When it comes to incentives, there are three major drivers which enable carbon pricing to gain momentum in ASEAN. First, the Carbon Border Adjustment Mechanism (CBAM). CBAM, as part of the green deal package, aims to meet the European Union's (EU) goal of reaching climate neutrality by 2050, by preventing carbon leakage risks caused by relocating high-emission production points to countries with less stringent climate policies. To anticipate repercussions of CBAM in Indonesia, the country began implementing a carbon tax for coal-fueled power plants on 1 April 2022. The following year, Indonesia launched IDXCarbon, a carbon trading platform which allows carbon units to be traded like stocks (Citra, 2023). Second, net-zero agenda. Countries that have announced their net-zero targets, such as Malaysia, Singapore, Thailand, and Viet Nam are motivated to adopt a carbon tax and ETS as cost-effective incentives to achieve their decarbonization targets (Net Zero Tracker). Even though Brunei Darussalam and the Philippines have not pledged their net-zero targets, both countries consider carbon pricing mechanisms a promising incentive to accelerate their climate commitments. Third, vulnerability to climate change effects. Driven by their geographic location, high poverty, and poor institutional support, Myanmar, the Lao People's Democratic Republic, and Cambodia may become more susceptible to climate risks, such as extreme weather events and harvest loss. Therefore, carbon pricing can be an appealing option to not only help countries mitigate the effects of their climate risks, but also build a new source of revenue to accelerate the countries' development.
As of 2022, Indonesia and Singapore were the first countries in Southeast Asia to have adopted a carbon tax. ETS on the other hand, are still in development or consideration in most ASEAN member states (AMS). Carbon credit mechanisms remain scarce in the region. However, negative carbon indirect pricing schemes, such as environment taxes and fossil fuel subsidies, are prevalent in the region.
The "ASEAN way," which promotes flexibility, trust, mutual respect, and informal consensus, has led the region to lean on international law and enabling frameworks rather than official authorities to enforce policy and law throughout its operations (Anbumozhi, 2017). As a result, it is unavoidable that ASEAN will rely on improving its NDCs and announce net-zero targets to strengthen its climate change commitments. Unfortunately, NDCs are country-defined goals, and AMS' net-zero targets have not been enshrined in law. It is unsurprising that the monitoring and evaluation of climate change progress in the region remains a concern. To protect ASEAN's climate change commitments, carbon pricing policies can fill the lack of enforcement in the region's climate change regime.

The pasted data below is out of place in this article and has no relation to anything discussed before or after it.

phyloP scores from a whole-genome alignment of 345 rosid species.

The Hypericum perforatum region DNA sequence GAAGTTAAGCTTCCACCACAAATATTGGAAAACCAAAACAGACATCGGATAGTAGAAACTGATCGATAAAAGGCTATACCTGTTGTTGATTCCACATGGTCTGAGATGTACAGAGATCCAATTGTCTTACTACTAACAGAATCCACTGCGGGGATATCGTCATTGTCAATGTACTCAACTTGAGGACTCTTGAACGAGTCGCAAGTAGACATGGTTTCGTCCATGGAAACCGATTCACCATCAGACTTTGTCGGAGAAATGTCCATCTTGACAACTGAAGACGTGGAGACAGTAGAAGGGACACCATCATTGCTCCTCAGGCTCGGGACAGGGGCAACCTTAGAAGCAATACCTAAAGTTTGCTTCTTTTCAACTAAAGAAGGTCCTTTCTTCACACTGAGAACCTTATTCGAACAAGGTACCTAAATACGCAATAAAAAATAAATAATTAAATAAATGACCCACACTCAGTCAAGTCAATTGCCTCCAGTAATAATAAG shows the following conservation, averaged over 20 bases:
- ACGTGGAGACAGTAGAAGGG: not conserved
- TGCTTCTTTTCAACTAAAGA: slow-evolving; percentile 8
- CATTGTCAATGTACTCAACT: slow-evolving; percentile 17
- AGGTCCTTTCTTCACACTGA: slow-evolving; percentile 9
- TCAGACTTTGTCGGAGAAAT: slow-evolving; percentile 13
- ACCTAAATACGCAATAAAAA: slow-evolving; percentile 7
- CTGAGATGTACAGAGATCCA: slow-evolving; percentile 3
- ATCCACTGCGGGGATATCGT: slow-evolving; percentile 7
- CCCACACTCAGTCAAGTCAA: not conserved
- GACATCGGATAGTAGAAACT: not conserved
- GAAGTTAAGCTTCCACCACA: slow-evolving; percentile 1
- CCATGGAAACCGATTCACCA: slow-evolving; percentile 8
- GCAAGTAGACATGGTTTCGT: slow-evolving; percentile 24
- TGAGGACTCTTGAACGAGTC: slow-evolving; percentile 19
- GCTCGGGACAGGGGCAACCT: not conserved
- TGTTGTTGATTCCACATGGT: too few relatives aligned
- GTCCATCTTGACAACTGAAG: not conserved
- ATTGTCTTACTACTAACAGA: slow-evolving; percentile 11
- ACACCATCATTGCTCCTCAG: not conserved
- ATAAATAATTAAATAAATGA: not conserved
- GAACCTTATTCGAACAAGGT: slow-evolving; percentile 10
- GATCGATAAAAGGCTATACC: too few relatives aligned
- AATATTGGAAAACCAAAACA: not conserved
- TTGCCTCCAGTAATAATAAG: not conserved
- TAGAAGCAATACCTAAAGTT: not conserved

Carbon pricing policies are not a stand-alone initiative to address the climate crisis. Putting a price tag on carbon, like standing on the shoulders of giants, enhances ASEAN’s overall climate commitments. The distinguishing feature is that it reveals the true costs of fossil fuels, which are frequently hidden due to subsidies. Carbon pricing becomes an effective incentive to help communities choose low-carbon products by levelling the playing field between fossil fuels and clean technology solutions. Only by doing so will existing climate policies, such as feed-in tariffs and tax breaks, become more effective in accelerating decarbonization targets in ASEAN.
This opinion piece was first published by The Jakarta Post and The Voice of Vietnam.
Ayu Pratiwi Muyasyaroh
Research Associate, Economic Research Institute for ASEAN and East Asia
Ayu Pratiwi Muyasyaroh is a consultant focusing on sustainability studies and has worked with many institutions, such as the Ministry of Research and Technology of the Republic of Indonesia and ICLEI–Local Governments for Sustainability. She currently works as a research associate at ERIA. She founded Energy Justice Indonesia on Instagram and ScholarTalk (Pratiwi Muyasyaroh) on TikTok to help Indonesia narrow the disparities in energy and education access.